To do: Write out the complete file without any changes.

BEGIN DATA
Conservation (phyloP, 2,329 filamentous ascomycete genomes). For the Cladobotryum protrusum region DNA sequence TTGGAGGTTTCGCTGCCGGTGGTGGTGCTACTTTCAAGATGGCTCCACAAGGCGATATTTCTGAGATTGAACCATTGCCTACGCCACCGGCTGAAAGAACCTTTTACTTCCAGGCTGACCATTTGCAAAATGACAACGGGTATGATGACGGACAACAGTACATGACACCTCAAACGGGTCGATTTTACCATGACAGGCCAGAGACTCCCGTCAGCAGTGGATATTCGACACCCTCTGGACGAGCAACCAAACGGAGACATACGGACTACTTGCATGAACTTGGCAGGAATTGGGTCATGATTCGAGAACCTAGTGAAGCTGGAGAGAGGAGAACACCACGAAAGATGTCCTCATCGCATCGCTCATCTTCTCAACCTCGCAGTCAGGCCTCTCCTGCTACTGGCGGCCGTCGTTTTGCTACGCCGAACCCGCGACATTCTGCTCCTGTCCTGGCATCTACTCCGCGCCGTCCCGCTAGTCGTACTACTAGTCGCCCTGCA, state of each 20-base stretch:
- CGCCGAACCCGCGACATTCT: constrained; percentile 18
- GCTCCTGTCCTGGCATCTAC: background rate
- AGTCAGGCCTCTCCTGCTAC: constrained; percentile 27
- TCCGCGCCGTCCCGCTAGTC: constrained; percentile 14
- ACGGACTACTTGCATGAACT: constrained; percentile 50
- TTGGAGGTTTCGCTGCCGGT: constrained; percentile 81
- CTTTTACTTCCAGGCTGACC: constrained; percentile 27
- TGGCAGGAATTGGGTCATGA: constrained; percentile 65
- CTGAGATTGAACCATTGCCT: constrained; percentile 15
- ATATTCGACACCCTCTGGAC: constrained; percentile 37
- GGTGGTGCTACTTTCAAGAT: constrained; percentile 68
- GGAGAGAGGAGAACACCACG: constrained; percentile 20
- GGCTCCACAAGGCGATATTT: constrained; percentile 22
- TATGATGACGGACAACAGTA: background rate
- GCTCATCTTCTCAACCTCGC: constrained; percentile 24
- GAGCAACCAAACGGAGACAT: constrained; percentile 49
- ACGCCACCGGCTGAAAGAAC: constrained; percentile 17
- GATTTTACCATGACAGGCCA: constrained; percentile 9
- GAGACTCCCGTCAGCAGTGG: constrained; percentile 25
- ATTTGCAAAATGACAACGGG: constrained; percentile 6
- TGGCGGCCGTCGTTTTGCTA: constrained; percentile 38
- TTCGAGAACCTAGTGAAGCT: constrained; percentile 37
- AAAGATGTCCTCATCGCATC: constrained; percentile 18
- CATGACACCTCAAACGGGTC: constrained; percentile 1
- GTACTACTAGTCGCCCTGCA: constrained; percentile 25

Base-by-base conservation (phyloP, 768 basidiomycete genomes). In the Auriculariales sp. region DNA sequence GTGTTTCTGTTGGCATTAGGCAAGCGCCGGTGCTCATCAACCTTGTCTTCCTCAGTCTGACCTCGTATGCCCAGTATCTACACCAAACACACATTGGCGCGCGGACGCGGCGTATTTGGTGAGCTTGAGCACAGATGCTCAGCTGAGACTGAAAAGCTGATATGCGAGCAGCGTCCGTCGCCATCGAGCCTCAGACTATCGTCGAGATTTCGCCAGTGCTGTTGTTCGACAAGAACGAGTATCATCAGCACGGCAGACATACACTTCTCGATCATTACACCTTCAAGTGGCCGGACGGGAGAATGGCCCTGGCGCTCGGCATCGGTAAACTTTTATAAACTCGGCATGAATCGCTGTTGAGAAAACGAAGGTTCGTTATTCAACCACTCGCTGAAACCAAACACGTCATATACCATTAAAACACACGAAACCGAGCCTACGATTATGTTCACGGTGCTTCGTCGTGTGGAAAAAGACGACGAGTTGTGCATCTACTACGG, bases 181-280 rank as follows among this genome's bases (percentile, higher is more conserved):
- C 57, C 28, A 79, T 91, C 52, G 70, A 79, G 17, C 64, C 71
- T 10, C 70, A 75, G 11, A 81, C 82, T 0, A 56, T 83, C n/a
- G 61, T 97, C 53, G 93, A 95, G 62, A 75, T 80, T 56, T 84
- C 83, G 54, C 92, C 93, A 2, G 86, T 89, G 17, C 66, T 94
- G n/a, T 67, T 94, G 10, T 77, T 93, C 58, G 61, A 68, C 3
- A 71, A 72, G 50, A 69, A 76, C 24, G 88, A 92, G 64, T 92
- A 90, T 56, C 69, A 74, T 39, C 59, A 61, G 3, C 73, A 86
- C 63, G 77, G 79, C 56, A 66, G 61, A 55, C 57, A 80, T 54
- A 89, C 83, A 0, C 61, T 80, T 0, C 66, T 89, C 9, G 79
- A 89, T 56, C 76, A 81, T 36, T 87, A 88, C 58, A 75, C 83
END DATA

Conservation (phyloP, 2,329 filamentous ascomycete genomes). For the Cladobotryum protrusum region DNA sequence TTGGAGGTTTCGCTGCCGGTGGTGGTGCTACTTTCAAGATGGCTCCACAAGGCGATATTTCTGAGATTGAACCATTGCCTACGCCACCGGCTGAAAGAACCTTTTACTTCCAGGCTGACCATTTGCAAAATGACAACGGGTATGATGACGGACAACAGTACATGACACCTCAAACGGGTCGATTTTACCATGACAGGCCAGAGACTCCCGTCAGCAGTGGATATTCGACACCCTCTGGACGAGCAACCAAACGGAGACATACGGACTACTTGCATGAACTTGGCAGGAATTGGGTCATGATTCGAGAACCTAGTGAAGCTGGAGAGAGGAGAACACCACGAAAGATGTCCTCATCGCATCGCTCATCTTCTCAACCTCGCAGTCAGGCCTCTCCTGCTACTGGCGGCCGTCGTTTTGCTACGCCGAACCCGCGACATTCTGCTCCTGTCCTGGCATCTACTCCGCGCCGTCCCGCTAGTCGTACTACTAGTCGCCCTGCA, state of each 20-base stretch:
- CGCCGAACCCGCGACATTCT: constrained; percentile 18
- GCTCCTGTCCTGGCATCTAC: background rate
- AGTCAGGCCTCTCCTGCTAC: constrained; percentile 27
- TCCGCGCCGTCCCGCTAGTC: constrained; percentile 14
- ACGGACTACTTGCATGAACT: constrained; percentile 50
- TTGGAGGTTTCGCTGCCGGT: constrained; percentile 81
- CTTTTACTTCCAGGCTGACC: constrained; percentile 27
- TGGCAGGAATTGGGTCATGA: constrained; percentile 65
- CTGAGATTGAACCATTGCCT: constrained; percentile 15
- ATATTCGACACCCTCTGGAC: constrained; percentile 37
- GGTGGTGCTACTTTCAAGAT: constrained; percentile 68
- GGAGAGAGGAGAACACCACG: constrained; percentile 20
- GGCTCCACAAGGCGATATTT: constrained; percentile 22
- TATGATGACGGACAACAGTA: background rate
- GCTCATCTTCTCAACCTCGC: constrained; percentile 24
- GAGCAACCAAACGGAGACAT: constrained; percentile 49
- ACGCCACCGGCTGAAAGAAC: constrained; percentile 17
- GATTTTACCATGACAGGCCA: constrained; percentile 9
- GAGACTCCCGTCAGCAGTGG: constrained; percentile 25
- ATTTGCAAAATGACAACGGG: constrained; percentile 6
- TGGCGGCCGTCGTTTTGCTA: constrained; percentile 38
- TTCGAGAACCTAGTGAAGCT: constrained; percentile 37
- AAAGATGTCCTCATCGCATC: constrained; percentile 18
- CATGACACCTCAAACGGGTC: constrained; percentile 1
- GTACTACTAGTCGCCCTGCA: constrained; percentile 25

Base-by-base conservation (phyloP, 768 basidiomycete genomes). In the Auriculariales sp. region DNA sequence GTGTTTCTGTTGGCATTAGGCAAGCGCCGGTGCTCATCAACCTTGTCTTCCTCAGTCTGACCTCGTATGCCCAGTATCTACACCAAACACACATTGGCGCGCGGACGCGGCGTATTTGGTGAGCTTGAGCACAGATGCTCAGCTGAGACTGAAAAGCTGATATGCGAGCAGCGTCCGTCGCCATCGAGCCTCAGACTATCGTCGAGATTTCGCCAGTGCTGTTGTTCGACAAGAACGAGTATCATCAGCACGGCAGACATACACTTCTCGATCATTACACCTTCAAGTGGCCGGACGGGAGAATGGCCCTGGCGCTCGGCATCGGTAAACTTTTATAAACTCGGCATGAATCGCTGTTGAGAAAACGAAGGTTCGTTATTCAACCACTCGCTGAAACCAAACACGTCATATACCATTAAAACACACGAAACCGAGCCTACGATTATGTTCACGGTGCTTCGTCGTGTGGAAAAAGACGACGAGTTGTGCATCTACTACGG, bases 181-280 rank as follows among this genome's bases (percentile, higher is more conserved):
- C 57, C 28, A 79, T 91, C 52, G 70, A 79, G 17, C 64, C 71
- T 10, C 70, A 75, G 11, A 81, C 82, T 0, A 56, T 83, C n/a
- G 61, T 97, C 53, G 93, A 95, G 62, A 75, T 80, T 56, T 84
- C 83, G 54, C 92, C 93, A 2, G 86, T 89, G 17, C 66, T 94
- G n/a, T 67, T 94, G 10, T 77, T 93, C 58, G 61, A 68, C 3
- A 71, A 72, G 50, A 69, A 76, C 24, G 88, A 92, G 64, T 92
- A 90, T 56, C 69, A 74, T 39, C 59, A 61, G 3, C 73, A 86
- C 63, G 77, G 79, C 56, A 66, G 61, A 55, C 57, A 80, T 54
- A 89, C 83, A 0, C 61, T 80, T 0, C 66, T 89, C 9, G 79
- A 89, T 56, C 76, A 81, T 36, T 87, A 88, C 58, A 75, C 83